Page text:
CoVid-19 Update for Employers
These are difficult times and many businesses are struggling with closures, reductions and an uncertain future. We remain available to support your employment and labour law needs. To assist, we will be sharing some common questions that we have been receiving from employer clients with helpful information.
The questions addressed in this email are:
- My business is currently suffering. Can I temporarily lay off staff?
- I need some staff to remain at work but on limited hours. Can I pay staff an hourly rate instead of salary? Are they still able to receive EI benefits?
- What do I do if an employee refuses to come to work because of fears of COVID-19?
Speak to Veronica (firstname.lastname@example.org / cell 250.309.4095) or Pamela (email@example.com / 250.558.3393 ext. 225) about creative solutions and financial exposure in order to understand the risks and choose the right approach. This may involve several different approaches depending on the composition of your workforce and the needs of your business.
My business is currently suffering. Can I temporarily lay off staff?
Temporary layoffs are governed by the B.C. Employment Standards Act (ESA) and allow employers to temporarily layoff employees for up to 13 weeks in a 20-week period without triggering a termination of employment and requisite statutory severance payments. Employees put on temporary layoff experience an immediate wage stoppage, so must be issued a record of employment coded for shortage of work (A) and can apply for Employment Insurance benefits.
Given that temporary layoffs are onerous for employees, the law has developed so that employers can only implement temporary layoffs if there is a contractual term in employment agreements allowing layoffs or if temporary layoffs are common in the industry, such as construction. Otherwise, a temporary layoff may be considered a constructive dismissal. This means that the employee has a basis to claim their employment has been effectively terminated and there is an entitlement to at least statutory severance. While employers are experiencing unprecedented financial challenges which require flexibility, there has been no express change to the law in this area. While there is an argument that the “unforeseen event” exception of the ESA may apply to protect employers, that is not clear. We are hopeful that the provincial government will revisit the ESA and pass legislation permitting temporary layoffs in extraordinary circumstances such as this.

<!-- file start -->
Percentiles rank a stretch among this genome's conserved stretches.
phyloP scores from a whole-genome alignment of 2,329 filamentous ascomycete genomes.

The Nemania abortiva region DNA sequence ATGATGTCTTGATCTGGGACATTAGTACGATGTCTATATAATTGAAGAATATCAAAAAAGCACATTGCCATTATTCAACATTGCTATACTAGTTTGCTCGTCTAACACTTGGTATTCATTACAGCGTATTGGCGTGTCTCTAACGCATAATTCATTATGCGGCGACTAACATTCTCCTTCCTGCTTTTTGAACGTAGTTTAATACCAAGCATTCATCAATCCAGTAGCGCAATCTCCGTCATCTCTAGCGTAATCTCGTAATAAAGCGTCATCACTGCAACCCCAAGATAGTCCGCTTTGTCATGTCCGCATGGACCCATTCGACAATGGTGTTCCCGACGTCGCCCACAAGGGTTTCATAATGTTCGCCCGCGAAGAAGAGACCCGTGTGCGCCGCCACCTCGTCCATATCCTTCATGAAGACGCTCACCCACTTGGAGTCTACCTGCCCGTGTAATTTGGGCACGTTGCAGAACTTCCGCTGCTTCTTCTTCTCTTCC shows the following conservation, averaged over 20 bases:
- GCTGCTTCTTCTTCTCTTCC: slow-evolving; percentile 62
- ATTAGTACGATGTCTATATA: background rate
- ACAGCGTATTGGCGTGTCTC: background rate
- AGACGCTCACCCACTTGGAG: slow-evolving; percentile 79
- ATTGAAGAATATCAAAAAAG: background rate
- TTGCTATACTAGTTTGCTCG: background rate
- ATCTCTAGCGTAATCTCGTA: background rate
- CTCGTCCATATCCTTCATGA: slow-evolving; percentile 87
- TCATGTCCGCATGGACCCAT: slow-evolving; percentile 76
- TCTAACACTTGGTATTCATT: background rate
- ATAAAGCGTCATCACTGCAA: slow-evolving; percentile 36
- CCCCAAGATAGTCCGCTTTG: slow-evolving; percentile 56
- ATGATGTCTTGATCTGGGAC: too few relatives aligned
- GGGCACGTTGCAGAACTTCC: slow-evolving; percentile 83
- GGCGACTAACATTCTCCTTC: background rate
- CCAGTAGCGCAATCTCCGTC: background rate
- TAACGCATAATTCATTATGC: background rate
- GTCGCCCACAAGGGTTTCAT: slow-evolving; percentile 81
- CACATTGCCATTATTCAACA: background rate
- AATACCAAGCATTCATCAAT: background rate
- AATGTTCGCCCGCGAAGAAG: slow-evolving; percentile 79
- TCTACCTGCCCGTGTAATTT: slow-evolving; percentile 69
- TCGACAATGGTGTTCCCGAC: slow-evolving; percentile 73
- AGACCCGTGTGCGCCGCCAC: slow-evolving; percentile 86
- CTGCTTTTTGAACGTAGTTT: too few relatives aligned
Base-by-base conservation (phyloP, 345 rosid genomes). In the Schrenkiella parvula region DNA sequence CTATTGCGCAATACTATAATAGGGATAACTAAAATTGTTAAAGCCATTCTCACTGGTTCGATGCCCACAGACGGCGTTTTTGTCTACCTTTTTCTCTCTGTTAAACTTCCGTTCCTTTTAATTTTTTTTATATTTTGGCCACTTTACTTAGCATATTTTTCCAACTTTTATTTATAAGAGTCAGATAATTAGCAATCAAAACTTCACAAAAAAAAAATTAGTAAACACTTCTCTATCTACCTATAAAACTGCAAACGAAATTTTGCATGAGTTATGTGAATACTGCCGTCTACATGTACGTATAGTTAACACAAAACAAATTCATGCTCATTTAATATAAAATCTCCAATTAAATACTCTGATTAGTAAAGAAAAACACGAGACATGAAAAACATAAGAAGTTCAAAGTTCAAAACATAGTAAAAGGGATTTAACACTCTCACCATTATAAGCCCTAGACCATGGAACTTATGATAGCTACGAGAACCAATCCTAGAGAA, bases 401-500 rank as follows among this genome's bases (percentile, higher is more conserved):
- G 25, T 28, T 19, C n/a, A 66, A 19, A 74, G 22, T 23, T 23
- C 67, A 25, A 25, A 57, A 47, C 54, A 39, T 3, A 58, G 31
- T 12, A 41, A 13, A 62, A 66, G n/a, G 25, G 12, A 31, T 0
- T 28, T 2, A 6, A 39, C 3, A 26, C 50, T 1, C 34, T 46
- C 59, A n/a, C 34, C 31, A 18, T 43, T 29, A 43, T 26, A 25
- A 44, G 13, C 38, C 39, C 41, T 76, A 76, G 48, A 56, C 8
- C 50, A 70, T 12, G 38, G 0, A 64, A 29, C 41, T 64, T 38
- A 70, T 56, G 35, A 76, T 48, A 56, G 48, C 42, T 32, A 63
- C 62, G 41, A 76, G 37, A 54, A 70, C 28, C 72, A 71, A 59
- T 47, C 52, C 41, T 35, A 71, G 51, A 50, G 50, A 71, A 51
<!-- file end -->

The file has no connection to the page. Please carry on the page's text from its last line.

Whether you can safely temporarily layoff employees will depend if you meet the above criteria. If reducing your workforce cannot be avoided, it may be necessary to assume the risk of temporary layoffs or even terminate employment with the ESA required working notice or pay in lieu, with the hope of rehiring employees later on. You may be able to motivate employees to agree to a temporary layoff as it may be beneficial to them to be eligible for Employment Insurance and have a job to return to, if they are already finding it difficult to work due to childcare or other responsibilities arising out of this COVID-19 crisis.